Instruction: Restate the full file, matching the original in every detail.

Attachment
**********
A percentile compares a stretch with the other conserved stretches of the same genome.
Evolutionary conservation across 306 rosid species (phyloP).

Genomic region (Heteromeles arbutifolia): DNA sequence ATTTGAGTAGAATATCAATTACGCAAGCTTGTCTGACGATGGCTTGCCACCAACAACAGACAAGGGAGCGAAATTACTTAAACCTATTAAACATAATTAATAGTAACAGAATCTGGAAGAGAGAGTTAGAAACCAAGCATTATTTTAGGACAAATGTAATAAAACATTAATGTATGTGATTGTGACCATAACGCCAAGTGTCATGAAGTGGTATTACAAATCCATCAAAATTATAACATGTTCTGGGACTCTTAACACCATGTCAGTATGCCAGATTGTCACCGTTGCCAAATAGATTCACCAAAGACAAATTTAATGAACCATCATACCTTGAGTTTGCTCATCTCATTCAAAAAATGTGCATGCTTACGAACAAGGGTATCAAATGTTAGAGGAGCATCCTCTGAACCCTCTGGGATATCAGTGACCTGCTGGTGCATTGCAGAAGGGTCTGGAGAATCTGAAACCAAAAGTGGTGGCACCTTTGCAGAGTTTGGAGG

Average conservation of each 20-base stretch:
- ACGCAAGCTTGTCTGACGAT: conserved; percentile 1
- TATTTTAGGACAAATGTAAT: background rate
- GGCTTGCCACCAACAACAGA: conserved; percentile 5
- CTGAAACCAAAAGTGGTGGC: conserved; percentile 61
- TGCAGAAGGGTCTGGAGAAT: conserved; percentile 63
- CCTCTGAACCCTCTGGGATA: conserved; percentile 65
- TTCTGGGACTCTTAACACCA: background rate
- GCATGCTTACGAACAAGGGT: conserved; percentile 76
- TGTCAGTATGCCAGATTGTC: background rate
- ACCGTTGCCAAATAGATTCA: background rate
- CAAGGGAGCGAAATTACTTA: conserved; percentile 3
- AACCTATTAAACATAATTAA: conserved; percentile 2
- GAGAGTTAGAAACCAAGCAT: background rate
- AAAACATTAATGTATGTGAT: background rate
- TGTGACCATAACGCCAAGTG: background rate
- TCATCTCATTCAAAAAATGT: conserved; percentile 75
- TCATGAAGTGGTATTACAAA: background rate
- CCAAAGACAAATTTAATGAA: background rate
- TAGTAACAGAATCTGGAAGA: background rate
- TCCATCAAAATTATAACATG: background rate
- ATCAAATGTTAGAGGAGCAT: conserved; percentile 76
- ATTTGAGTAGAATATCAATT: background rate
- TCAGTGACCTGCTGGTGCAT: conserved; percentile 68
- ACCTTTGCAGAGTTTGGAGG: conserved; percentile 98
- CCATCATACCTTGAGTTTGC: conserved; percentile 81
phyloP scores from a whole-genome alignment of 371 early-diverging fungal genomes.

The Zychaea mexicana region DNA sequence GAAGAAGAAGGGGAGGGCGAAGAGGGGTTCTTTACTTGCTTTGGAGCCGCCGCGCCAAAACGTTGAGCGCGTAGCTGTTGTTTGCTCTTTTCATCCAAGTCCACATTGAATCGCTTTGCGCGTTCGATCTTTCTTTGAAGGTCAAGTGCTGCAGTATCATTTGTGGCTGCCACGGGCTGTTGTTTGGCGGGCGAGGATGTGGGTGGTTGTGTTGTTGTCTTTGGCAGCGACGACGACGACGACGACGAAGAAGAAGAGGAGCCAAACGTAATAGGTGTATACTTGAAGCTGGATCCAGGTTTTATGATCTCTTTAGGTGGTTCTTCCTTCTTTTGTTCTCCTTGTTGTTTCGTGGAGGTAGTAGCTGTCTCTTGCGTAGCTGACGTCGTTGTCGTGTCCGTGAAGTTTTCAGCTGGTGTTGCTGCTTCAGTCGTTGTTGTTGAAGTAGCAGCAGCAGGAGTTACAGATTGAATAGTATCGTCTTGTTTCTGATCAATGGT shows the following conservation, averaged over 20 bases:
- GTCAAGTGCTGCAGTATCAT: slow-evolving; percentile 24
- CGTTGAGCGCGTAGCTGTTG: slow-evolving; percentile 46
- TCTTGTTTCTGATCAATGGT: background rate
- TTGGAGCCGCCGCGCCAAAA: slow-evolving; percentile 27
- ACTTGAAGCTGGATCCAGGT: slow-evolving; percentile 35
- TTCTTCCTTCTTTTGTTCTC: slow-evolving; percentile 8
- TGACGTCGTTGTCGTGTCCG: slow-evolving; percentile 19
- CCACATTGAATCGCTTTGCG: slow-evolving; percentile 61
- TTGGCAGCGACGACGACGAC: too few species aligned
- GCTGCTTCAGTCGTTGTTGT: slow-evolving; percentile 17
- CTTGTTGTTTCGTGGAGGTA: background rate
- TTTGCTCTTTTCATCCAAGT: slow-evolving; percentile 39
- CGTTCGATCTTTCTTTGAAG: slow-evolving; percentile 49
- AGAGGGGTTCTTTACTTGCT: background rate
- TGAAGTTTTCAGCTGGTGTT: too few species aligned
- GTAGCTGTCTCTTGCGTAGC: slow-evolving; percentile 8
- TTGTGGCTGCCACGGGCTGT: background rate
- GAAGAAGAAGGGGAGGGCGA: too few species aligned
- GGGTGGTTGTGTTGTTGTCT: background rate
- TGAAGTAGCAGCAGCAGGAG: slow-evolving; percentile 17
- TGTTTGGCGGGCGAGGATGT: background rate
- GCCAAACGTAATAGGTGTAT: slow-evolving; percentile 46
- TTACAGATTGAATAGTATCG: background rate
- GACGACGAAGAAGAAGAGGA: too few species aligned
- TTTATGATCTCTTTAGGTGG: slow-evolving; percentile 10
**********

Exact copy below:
A percentile compares a stretch with the other conserved stretches of the same genome.
Evolutionary conservation across 306 rosid species (phyloP).

Genomic region (Heteromeles arbutifolia): DNA sequence ATTTGAGTAGAATATCAATTACGCAAGCTTGTCTGACGATGGCTTGCCACCAACAACAGACAAGGGAGCGAAATTACTTAAACCTATTAAACATAATTAATAGTAACAGAATCTGGAAGAGAGAGTTAGAAACCAAGCATTATTTTAGGACAAATGTAATAAAACATTAATGTATGTGATTGTGACCATAACGCCAAGTGTCATGAAGTGGTATTACAAATCCATCAAAATTATAACATGTTCTGGGACTCTTAACACCATGTCAGTATGCCAGATTGTCACCGTTGCCAAATAGATTCACCAAAGACAAATTTAATGAACCATCATACCTTGAGTTTGCTCATCTCATTCAAAAAATGTGCATGCTTACGAACAAGGGTATCAAATGTTAGAGGAGCATCCTCTGAACCCTCTGGGATATCAGTGACCTGCTGGTGCATTGCAGAAGGGTCTGGAGAATCTGAAACCAAAAGTGGTGGCACCTTTGCAGAGTTTGGAGG

Average conservation of each 20-base stretch:
- ACGCAAGCTTGTCTGACGAT: conserved; percentile 1
- TATTTTAGGACAAATGTAAT: background rate
- GGCTTGCCACCAACAACAGA: conserved; percentile 5
- CTGAAACCAAAAGTGGTGGC: conserved; percentile 61
- TGCAGAAGGGTCTGGAGAAT: conserved; percentile 63
- CCTCTGAACCCTCTGGGATA: conserved; percentile 65
- TTCTGGGACTCTTAACACCA: background rate
- GCATGCTTACGAACAAGGGT: conserved; percentile 76
- TGTCAGTATGCCAGATTGTC: background rate
- ACCGTTGCCAAATAGATTCA: background rate
- CAAGGGAGCGAAATTACTTA: conserved; percentile 3
- AACCTATTAAACATAATTAA: conserved; percentile 2
- GAGAGTTAGAAACCAAGCAT: background rate
- AAAACATTAATGTATGTGAT: background rate
- TGTGACCATAACGCCAAGTG: background rate
- TCATCTCATTCAAAAAATGT: conserved; percentile 75
- TCATGAAGTGGTATTACAAA: background rate
- CCAAAGACAAATTTAATGAA: background rate
- TAGTAACAGAATCTGGAAGA: background rate
- TCCATCAAAATTATAACATG: background rate
- ATCAAATGTTAGAGGAGCAT: conserved; percentile 76
- ATTTGAGTAGAATATCAATT: background rate
- TCAGTGACCTGCTGGTGCAT: conserved; percentile 68
- ACCTTTGCAGAGTTTGGAGG: conserved; percentile 98
- CCATCATACCTTGAGTTTGC: conserved; percentile 81
phyloP scores from a whole-genome alignment of 371 early-diverging fungal genomes.

The Zychaea mexicana region DNA sequence GAAGAAGAAGGGGAGGGCGAAGAGGGGTTCTTTACTTGCTTTGGAGCCGCCGCGCCAAAACGTTGAGCGCGTAGCTGTTGTTTGCTCTTTTCATCCAAGTCCACATTGAATCGCTTTGCGCGTTCGATCTTTCTTTGAAGGTCAAGTGCTGCAGTATCATTTGTGGCTGCCACGGGCTGTTGTTTGGCGGGCGAGGATGTGGGTGGTTGTGTTGTTGTCTTTGGCAGCGACGACGACGACGACGACGAAGAAGAAGAGGAGCCAAACGTAATAGGTGTATACTTGAAGCTGGATCCAGGTTTTATGATCTCTTTAGGTGGTTCTTCCTTCTTTTGTTCTCCTTGTTGTTTCGTGGAGGTAGTAGCTGTCTCTTGCGTAGCTGACGTCGTTGTCGTGTCCGTGAAGTTTTCAGCTGGTGTTGCTGCTTCAGTCGTTGTTGTTGAAGTAGCAGCAGCAGGAGTTACAGATTGAATAGTATCGTCTTGTTTCTGATCAATGGT shows the following conservation, averaged over 20 bases:
- GTCAAGTGCTGCAGTATCAT: slow-evolving; percentile 24
- CGTTGAGCGCGTAGCTGTTG: slow-evolving; percentile 46
- TCTTGTTTCTGATCAATGGT: background rate
- TTGGAGCCGCCGCGCCAAAA: slow-evolving; percentile 27
- ACTTGAAGCTGGATCCAGGT: slow-evolving; percentile 35
- TTCTTCCTTCTTTTGTTCTC: slow-evolving; percentile 8
- TGACGTCGTTGTCGTGTCCG: slow-evolving; percentile 19
- CCACATTGAATCGCTTTGCG: slow-evolving; percentile 61
- TTGGCAGCGACGACGACGAC: too few species aligned
- GCTGCTTCAGTCGTTGTTGT: slow-evolving; percentile 17
- CTTGTTGTTTCGTGGAGGTA: background rate
- TTTGCTCTTTTCATCCAAGT: slow-evolving; percentile 39
- CGTTCGATCTTTCTTTGAAG: slow-evolving; percentile 49
- AGAGGGGTTCTTTACTTGCT: background rate
- TGAAGTTTTCAGCTGGTGTT: too few species aligned
- GTAGCTGTCTCTTGCGTAGC: slow-evolving; percentile 8
- TTGTGGCTGCCACGGGCTGT: background rate
- GAAGAAGAAGGGGAGGGCGA: too few species aligned
- GGGTGGTTGTGTTGTTGTCT: background rate
- TGAAGTAGCAGCAGCAGGAG: slow-evolving; percentile 17
- TGTTTGGCGGGCGAGGATGT: background rate
- GCCAAACGTAATAGGTGTAT: slow-evolving; percentile 46
- TTACAGATTGAATAGTATCG: background rate
- GACGACGAAGAAGAAGAGGA: too few species aligned
- TTTATGATCTCTTTAGGTGG: slow-evolving; percentile 10